Bringing “Liquid Gold” to Darfur

El Geneina Water Tank

A glistening steel water tank sits atop its metal throne. The structure is an arresting sight — a tall anomaly in a town of grass huts, mud-brick homes and one-story cement buildings. Thick pipes run down the length of the tower until they disappear into the dusty ground. I feel a strong temptation to salute the tank in admiration.

After the Indian Ocean tsunami, I worked in Sri Lanka helping to coordinate relief activities in the southern district of Galle. Getting enough water to temporary camps there was a never-ending headache, and here above me — in Darfur of all places — stands a tank filled with what I consider to be liquid gold.

CRS in partnership with UNICEF and the government’s water and sanitation department have set up this impressive temporary water system in El Geneina, the capital of West Darfur state. A generator, pump and considerable amount of fuel drive fresh water from an area borehole up into the CRS storage tank, which was funded by the U.S. Office of Foreign Disaster Assistance (OFDA). At designated hours each day, the tank releases chlorinated water, which flows out to multiple taps in two camps for displaced Darfuris and in a small village nearby. Families who have had to flee their homes to escape violence now have the small luxury of turning on a tap and stepping back as they watch their water cans fill.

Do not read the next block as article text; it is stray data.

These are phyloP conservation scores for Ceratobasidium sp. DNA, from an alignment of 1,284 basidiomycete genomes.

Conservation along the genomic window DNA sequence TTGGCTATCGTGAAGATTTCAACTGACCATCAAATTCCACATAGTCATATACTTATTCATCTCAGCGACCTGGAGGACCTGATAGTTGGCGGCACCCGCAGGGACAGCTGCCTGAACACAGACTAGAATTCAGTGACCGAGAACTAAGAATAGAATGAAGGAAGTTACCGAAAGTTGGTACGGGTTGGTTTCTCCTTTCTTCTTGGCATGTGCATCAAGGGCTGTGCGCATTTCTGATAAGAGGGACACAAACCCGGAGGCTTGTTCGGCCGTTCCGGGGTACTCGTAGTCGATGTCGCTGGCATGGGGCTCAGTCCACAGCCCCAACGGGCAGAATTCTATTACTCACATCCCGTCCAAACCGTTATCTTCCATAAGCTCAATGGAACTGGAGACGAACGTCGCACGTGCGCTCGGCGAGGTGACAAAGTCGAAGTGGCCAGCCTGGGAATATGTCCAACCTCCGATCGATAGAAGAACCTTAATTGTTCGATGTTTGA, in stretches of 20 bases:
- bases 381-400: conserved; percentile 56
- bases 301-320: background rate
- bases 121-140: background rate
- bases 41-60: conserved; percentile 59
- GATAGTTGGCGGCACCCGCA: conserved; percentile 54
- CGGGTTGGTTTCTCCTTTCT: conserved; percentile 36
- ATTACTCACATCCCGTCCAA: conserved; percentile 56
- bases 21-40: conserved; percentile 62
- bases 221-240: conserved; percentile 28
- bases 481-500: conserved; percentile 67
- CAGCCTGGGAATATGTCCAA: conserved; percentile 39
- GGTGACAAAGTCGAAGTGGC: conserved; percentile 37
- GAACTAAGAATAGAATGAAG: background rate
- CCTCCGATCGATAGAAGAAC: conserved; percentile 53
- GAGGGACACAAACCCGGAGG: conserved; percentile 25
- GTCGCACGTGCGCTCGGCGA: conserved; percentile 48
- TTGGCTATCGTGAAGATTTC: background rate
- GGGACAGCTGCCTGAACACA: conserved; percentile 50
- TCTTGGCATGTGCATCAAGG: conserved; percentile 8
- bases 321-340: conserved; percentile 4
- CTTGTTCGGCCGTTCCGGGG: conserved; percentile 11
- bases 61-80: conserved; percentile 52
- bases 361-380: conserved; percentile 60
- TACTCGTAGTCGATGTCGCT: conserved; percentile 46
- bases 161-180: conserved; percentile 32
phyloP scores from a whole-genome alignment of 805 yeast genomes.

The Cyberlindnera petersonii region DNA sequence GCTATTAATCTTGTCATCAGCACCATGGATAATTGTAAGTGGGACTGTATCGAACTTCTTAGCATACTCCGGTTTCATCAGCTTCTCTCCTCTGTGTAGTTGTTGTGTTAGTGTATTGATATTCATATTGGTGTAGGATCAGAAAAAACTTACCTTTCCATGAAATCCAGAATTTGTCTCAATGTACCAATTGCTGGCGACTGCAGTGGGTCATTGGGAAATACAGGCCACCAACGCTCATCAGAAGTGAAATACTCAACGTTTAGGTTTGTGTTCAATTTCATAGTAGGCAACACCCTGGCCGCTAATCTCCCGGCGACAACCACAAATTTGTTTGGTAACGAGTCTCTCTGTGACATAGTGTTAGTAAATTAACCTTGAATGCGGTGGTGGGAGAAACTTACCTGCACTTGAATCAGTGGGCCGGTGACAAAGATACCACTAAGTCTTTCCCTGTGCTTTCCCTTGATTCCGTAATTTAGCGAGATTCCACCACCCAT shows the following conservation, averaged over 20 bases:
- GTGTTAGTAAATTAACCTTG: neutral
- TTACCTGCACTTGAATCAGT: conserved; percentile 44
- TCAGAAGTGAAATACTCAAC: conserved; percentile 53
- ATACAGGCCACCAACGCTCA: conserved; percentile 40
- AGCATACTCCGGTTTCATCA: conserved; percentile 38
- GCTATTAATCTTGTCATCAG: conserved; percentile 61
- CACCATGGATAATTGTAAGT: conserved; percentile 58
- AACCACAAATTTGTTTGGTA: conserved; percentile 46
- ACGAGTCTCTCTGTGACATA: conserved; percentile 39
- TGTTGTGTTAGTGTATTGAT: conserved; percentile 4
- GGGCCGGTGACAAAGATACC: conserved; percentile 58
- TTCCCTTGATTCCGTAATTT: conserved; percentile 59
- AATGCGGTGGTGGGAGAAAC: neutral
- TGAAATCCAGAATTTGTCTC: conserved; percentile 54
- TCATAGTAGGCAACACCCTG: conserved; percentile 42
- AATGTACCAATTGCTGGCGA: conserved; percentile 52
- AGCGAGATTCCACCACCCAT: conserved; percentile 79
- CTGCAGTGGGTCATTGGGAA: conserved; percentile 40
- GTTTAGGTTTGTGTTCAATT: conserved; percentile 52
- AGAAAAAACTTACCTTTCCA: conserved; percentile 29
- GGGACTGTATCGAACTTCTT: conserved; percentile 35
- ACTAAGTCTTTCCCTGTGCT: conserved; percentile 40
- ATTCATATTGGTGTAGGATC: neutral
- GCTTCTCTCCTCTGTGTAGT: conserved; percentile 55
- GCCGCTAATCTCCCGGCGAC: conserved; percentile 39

I enter the closest camp of Medina Hujaj with three of CRS’ West Darfur staff members: Derek Kyambadde, water-sanitation and education program manager; Rashida Ahmed, education team leader; and Ibrahim Azrag, water-sanitation officer. We stop in front of a set of six taps and wait for the area sheikh to arrive. He walks up with an outstretched hand, and everyone launches into the traditional string of Sudanese welcomes — “Peace be with you. Blessings be with you. How are you doing? We are OK. How are you? Good. Good. Thank God for that. All is good.” I join in with the few Arabic phrases I’m still mastering, hoping no one notices the creative liberty I take in the hum of hellos.

The sheikh kindly grants us permission to tour the camp and speak with its residents. We approach a group of women gathered near the water lines, and I ask one who is filling her plastic can if she’d be willing to share a bit of her story with me.

“When we came here, there was no water in the camp. We had to go to a small river bed more than two kilometers away,” says Zahara Adam, a 25-year-old mother who arrived three years ago. “Now it’s good to have the tap here. It saves time for making food.” She adds that the water lets her wash her family’s clothes more easily and helps keep her baby clean.

El Geneina Water Point
Camp resident Zahara Adam appreciates how much easier life is after CRS installed water taps in the Darfur camp she has called home for the past three years. Photo by Debbie DeVoe/CRS.